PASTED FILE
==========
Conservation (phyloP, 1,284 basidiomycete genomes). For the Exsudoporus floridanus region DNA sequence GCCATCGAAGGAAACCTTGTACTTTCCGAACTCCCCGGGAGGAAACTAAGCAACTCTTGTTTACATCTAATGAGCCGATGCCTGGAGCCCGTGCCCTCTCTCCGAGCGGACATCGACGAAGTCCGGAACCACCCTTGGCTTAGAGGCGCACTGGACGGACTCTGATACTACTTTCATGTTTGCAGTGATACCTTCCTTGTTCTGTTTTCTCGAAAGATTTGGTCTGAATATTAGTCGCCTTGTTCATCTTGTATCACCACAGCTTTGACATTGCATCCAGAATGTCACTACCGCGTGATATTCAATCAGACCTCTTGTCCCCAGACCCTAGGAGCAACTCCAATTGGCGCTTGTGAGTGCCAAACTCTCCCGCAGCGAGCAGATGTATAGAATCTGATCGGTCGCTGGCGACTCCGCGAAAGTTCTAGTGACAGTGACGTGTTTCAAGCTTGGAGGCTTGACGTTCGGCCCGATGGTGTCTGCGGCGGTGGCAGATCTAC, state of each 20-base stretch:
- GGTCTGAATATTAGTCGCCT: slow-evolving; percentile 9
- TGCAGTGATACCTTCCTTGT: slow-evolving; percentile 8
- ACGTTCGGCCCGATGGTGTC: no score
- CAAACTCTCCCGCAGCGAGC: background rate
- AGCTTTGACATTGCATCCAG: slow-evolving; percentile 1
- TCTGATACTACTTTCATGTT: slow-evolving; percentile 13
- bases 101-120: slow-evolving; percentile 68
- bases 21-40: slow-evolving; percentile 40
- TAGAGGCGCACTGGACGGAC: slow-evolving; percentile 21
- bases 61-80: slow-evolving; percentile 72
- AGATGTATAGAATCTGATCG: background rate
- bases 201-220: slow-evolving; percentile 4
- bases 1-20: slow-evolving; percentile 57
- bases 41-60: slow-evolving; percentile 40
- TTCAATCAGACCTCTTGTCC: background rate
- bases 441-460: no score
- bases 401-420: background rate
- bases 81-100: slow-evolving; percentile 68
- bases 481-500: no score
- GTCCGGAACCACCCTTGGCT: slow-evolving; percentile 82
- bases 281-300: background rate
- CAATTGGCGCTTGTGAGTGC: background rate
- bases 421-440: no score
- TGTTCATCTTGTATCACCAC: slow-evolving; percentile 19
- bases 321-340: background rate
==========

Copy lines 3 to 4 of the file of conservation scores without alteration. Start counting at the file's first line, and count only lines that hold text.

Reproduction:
- TGCAGTGATACCTTCCTTGT: slow-evolving; percentile 8
- ACGTTCGGCCCGATGGTGTC: no score